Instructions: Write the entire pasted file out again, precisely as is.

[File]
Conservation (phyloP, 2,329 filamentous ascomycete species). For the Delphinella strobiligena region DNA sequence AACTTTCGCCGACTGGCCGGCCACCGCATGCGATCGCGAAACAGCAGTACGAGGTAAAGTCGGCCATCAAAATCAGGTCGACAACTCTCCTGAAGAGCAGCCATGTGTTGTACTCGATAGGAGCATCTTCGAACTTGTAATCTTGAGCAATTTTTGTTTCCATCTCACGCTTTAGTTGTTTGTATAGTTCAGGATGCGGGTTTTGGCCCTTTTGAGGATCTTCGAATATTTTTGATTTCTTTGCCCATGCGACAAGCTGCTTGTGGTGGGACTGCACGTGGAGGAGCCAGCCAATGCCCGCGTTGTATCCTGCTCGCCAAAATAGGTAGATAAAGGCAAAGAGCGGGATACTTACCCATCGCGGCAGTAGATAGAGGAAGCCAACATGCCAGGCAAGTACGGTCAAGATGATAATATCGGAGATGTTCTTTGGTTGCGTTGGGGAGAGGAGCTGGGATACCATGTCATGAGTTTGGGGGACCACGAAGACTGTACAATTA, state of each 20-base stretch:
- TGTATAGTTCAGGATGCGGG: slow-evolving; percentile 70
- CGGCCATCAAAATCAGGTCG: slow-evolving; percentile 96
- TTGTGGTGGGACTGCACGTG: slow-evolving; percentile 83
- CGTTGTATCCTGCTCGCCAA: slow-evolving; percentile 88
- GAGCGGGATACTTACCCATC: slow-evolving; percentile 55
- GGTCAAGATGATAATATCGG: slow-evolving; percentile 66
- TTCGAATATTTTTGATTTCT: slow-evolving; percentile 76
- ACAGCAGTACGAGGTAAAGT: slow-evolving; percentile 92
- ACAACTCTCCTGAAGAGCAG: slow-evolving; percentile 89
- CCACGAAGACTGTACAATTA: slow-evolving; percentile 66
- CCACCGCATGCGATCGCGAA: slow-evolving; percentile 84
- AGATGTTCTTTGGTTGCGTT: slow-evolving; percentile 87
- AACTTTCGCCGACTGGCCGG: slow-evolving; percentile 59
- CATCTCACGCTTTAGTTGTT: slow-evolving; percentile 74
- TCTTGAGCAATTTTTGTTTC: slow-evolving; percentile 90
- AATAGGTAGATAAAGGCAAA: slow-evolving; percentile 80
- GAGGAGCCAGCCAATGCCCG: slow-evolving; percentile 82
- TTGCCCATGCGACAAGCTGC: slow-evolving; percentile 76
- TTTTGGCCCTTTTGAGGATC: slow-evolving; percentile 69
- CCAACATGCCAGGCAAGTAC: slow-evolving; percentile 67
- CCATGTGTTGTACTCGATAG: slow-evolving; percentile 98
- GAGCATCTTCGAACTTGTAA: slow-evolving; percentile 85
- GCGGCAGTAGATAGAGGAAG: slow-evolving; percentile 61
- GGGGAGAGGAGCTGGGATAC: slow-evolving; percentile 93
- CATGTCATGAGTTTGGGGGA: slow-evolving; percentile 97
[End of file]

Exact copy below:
Conservation (phyloP, 2,329 filamentous ascomycete species). For the Delphinella strobiligena region DNA sequence AACTTTCGCCGACTGGCCGGCCACCGCATGCGATCGCGAAACAGCAGTACGAGGTAAAGTCGGCCATCAAAATCAGGTCGACAACTCTCCTGAAGAGCAGCCATGTGTTGTACTCGATAGGAGCATCTTCGAACTTGTAATCTTGAGCAATTTTTGTTTCCATCTCACGCTTTAGTTGTTTGTATAGTTCAGGATGCGGGTTTTGGCCCTTTTGAGGATCTTCGAATATTTTTGATTTCTTTGCCCATGCGACAAGCTGCTTGTGGTGGGACTGCACGTGGAGGAGCCAGCCAATGCCCGCGTTGTATCCTGCTCGCCAAAATAGGTAGATAAAGGCAAAGAGCGGGATACTTACCCATCGCGGCAGTAGATAGAGGAAGCCAACATGCCAGGCAAGTACGGTCAAGATGATAATATCGGAGATGTTCTTTGGTTGCGTTGGGGAGAGGAGCTGGGATACCATGTCATGAGTTTGGGGGACCACGAAGACTGTACAATTA, state of each 20-base stretch:
- TGTATAGTTCAGGATGCGGG: slow-evolving; percentile 70
- CGGCCATCAAAATCAGGTCG: slow-evolving; percentile 96
- TTGTGGTGGGACTGCACGTG: slow-evolving; percentile 83
- CGTTGTATCCTGCTCGCCAA: slow-evolving; percentile 88
- GAGCGGGATACTTACCCATC: slow-evolving; percentile 55
- GGTCAAGATGATAATATCGG: slow-evolving; percentile 66
- TTCGAATATTTTTGATTTCT: slow-evolving; percentile 76
- ACAGCAGTACGAGGTAAAGT: slow-evolving; percentile 92
- ACAACTCTCCTGAAGAGCAG: slow-evolving; percentile 89
- CCACGAAGACTGTACAATTA: slow-evolving; percentile 66
- CCACCGCATGCGATCGCGAA: slow-evolving; percentile 84
- AGATGTTCTTTGGTTGCGTT: slow-evolving; percentile 87
- AACTTTCGCCGACTGGCCGG: slow-evolving; percentile 59
- CATCTCACGCTTTAGTTGTT: slow-evolving; percentile 74
- TCTTGAGCAATTTTTGTTTC: slow-evolving; percentile 90
- AATAGGTAGATAAAGGCAAA: slow-evolving; percentile 80
- GAGGAGCCAGCCAATGCCCG: slow-evolving; percentile 82
- TTGCCCATGCGACAAGCTGC: slow-evolving; percentile 76
- TTTTGGCCCTTTTGAGGATC: slow-evolving; percentile 69
- CCAACATGCCAGGCAAGTAC: slow-evolving; percentile 67
- CCATGTGTTGTACTCGATAG: slow-evolving; percentile 98
- GAGCATCTTCGAACTTGTAA: slow-evolving; percentile 85
- GCGGCAGTAGATAGAGGAAG: slow-evolving; percentile 61
- GGGGAGAGGAGCTGGGATAC: slow-evolving; percentile 93
- CATGTCATGAGTTTGGGGGA: slow-evolving; percentile 97